Reading too many poems in the morning
And an ode to the best businesswoman I know
I woke too early the other morning and could not fall back asleep. It was the kind of early when the sky is blue-black and you don’t really want to be conscious. I came downstairs, lit a candle, unloaded the dishwasher, and read a hundred poems by Jack Gilbert. (Truly, a hundred! Guion chided me afterward, said no one should ever read poetry at that pace.) But they went light and fast, and my mind, in that odd state between sleep and wakefulness, I absorbed them as a dream.
Gilbert writes mostly about women he has loved, places he has lived, and revelations of consciousness. I’m returning to the poems again, the ones I marked as favorites, and finding them even more revelatory fully awake.
Here’s one good one among many:
The soft wind comes sweet in the night on the mountain. Invisible except for the sound it makes in the big poplars outside and the feel on his naked, single body, which breathes quietly a little before dawn, eyes open and in love with the table and chair in the transparent dark and stars in the other window. Soon it will be time for the first tea and cool pear and then the miles down and miles up the mountain. “Old and alone,” he thinks, smiling. Full of what abundance has done to his spirit. Feeling around inside to see if his heart is still, thank God, ambitious. The way old men look in their eyes each morning. Knowing she isn’t there and how much Michiko isn’t anywhere. The eyes close as he remembers seeing the big owl on the roof last night for the first time after hearing it for months. Thinking how much he has grown unsuited for love the size it is for him. “But maybe not,” he says. And the eyes open as he grins at the heart's stubborn pretending.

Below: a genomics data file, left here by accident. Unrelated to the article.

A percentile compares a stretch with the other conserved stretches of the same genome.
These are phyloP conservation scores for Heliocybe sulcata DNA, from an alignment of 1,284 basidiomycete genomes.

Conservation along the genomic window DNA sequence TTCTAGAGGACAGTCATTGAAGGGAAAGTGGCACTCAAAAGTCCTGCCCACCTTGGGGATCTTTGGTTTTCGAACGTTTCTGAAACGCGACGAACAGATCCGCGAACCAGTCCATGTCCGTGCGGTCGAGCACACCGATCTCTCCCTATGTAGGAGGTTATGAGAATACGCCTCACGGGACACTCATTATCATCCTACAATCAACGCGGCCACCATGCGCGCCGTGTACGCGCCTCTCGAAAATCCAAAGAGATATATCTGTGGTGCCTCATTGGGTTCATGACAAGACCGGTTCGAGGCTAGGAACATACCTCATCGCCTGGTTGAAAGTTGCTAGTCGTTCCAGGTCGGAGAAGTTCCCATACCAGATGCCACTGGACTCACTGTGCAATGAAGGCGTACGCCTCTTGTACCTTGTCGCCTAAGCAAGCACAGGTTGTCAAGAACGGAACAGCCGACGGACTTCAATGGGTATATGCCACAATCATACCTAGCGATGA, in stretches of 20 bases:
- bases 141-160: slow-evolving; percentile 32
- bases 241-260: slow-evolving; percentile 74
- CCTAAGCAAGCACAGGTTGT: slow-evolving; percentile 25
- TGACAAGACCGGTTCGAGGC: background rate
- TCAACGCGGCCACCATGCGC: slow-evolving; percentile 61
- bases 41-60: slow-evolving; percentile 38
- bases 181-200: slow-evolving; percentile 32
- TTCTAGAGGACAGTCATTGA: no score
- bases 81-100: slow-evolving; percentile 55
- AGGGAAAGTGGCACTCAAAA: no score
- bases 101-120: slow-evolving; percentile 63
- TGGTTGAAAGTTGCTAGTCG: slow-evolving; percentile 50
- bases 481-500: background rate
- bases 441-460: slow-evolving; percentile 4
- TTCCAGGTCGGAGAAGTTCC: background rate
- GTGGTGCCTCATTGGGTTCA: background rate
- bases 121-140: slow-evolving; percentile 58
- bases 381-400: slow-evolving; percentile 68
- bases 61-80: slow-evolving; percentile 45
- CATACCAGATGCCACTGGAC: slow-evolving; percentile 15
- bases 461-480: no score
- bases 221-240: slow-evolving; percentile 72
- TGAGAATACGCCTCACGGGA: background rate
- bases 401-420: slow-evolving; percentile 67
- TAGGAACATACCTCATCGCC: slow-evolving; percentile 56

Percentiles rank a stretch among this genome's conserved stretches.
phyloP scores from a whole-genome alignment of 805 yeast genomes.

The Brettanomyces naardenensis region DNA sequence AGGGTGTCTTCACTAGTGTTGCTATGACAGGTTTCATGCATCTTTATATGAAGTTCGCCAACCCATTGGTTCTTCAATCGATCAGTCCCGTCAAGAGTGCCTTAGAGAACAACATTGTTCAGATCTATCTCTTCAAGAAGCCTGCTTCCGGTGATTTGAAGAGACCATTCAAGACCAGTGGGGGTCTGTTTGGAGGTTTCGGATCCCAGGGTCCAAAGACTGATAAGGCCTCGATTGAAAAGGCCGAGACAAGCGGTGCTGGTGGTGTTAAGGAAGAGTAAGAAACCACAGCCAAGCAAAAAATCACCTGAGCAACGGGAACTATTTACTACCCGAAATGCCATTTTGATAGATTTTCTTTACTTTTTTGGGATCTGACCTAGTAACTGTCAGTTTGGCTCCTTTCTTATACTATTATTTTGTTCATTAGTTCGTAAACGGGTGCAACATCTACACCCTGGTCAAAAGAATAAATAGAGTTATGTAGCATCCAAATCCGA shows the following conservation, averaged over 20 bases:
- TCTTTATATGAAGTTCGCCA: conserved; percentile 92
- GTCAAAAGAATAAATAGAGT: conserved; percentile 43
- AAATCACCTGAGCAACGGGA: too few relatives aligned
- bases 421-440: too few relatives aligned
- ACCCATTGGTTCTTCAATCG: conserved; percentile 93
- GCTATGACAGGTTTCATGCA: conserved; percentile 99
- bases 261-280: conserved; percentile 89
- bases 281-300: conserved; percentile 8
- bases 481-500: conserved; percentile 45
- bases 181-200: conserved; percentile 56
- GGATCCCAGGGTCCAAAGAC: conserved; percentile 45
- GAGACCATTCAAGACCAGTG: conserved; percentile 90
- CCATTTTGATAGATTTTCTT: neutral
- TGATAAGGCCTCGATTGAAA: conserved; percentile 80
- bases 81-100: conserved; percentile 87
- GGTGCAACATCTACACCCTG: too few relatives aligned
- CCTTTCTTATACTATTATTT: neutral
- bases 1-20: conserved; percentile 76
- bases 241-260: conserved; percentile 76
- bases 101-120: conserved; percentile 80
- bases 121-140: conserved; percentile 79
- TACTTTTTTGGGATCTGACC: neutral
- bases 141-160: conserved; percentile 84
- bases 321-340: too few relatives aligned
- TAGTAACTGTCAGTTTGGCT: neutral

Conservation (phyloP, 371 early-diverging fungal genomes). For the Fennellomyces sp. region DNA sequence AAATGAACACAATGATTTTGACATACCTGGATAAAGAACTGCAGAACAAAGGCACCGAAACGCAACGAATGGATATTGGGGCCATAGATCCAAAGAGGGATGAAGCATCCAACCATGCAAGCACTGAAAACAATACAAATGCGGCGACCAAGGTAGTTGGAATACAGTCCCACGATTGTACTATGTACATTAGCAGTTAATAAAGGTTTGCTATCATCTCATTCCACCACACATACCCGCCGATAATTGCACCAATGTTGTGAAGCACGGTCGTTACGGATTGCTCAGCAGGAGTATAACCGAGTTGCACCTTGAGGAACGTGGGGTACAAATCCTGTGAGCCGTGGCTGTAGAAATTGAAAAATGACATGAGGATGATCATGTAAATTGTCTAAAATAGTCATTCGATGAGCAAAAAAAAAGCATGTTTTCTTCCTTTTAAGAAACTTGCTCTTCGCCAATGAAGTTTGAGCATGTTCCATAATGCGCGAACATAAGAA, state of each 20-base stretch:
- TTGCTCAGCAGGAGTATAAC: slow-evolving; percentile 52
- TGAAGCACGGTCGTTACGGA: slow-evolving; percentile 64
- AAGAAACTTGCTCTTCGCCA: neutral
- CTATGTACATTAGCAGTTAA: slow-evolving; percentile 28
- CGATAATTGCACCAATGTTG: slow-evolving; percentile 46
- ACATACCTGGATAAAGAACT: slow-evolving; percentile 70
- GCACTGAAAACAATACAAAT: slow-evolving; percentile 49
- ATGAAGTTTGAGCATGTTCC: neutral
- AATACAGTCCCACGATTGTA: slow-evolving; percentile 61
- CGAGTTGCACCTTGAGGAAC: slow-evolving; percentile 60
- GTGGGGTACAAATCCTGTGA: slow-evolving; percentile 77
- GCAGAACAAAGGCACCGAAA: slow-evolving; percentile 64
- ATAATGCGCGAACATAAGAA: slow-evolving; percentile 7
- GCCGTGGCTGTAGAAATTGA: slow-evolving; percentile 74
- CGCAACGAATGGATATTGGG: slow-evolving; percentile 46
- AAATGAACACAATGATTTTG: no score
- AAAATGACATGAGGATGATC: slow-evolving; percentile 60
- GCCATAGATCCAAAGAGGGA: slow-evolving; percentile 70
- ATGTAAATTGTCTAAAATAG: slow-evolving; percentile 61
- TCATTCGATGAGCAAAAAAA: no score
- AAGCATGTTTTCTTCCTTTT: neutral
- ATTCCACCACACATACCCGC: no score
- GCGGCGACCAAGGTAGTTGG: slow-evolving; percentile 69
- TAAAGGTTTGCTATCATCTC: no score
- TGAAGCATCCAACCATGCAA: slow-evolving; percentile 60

This past weekend, we celebrated Mom’s retirement in her garden. She closed her store, which she successfully owned and ran for 38 years in uptown Charlotte. Thirty-eight years! It’s an immense accomplishment. She opened the business with her sister, both of them newly married, in a time when young women did not often start businesses by themselves.
Through all of the many years, Mom kept The Beehive thriving. My sisters and I grew up there, helping on the weekends, running the cash register, restocking from the back room, and helping with inventory every year. And it was more than just a “gift shop”: Mom, my Aunt B, and her faithful colleagues created a space that their loyal customers found peaceful, welcoming, and calming, a place to retreat from their busy jobs in the Bank of America building. In the final days, many women embraced her with tears, saying their lives wouldn’t be the same without The Beehive. Three separate women also told her that now that The Beehive was gone, they would also retire, seeing no reason to come into work anymore.
I’m very proud of her and grateful to have had such a powerful role model throughout my childhood and young adulthood. (Somehow, she also managed to simultaneously homeschool all four of us while running the business, which is a feat I cannot even begin to comprehend, even though I lived through it, as an eyewitness.)
The party was a lovely celebration, and we were so thankful to be a part of it. Here’s to some well-deserved rest, TT.
The older I get…
The more I believe in witchy things, like ghosts and the mind-body-spirit connection in health care
The more license I feel in telling young people what to do (of which this newsletter is prime evidence)
The more context I gain for hardship
The more I want to turn away from mass culture/popular media and turn toward old, dead sages, specifically writers
The Wall, Marlen Haushofer
Vesper Flights, Helen Macdonald
How to Stay Married, Harrison Scott Key
And a listening recommendation: I was so riveted by this episode of the Ezra Klein Show on pain and how we so often mistreat and misunderstand it as a purely biomechanical problem. Klein interviews Dr. Rachel Zoffness, a pain psychologist, whose insight I found fascinating, wise, and deeply helpful, as a person with a body.
What have you been reading or listening to lately?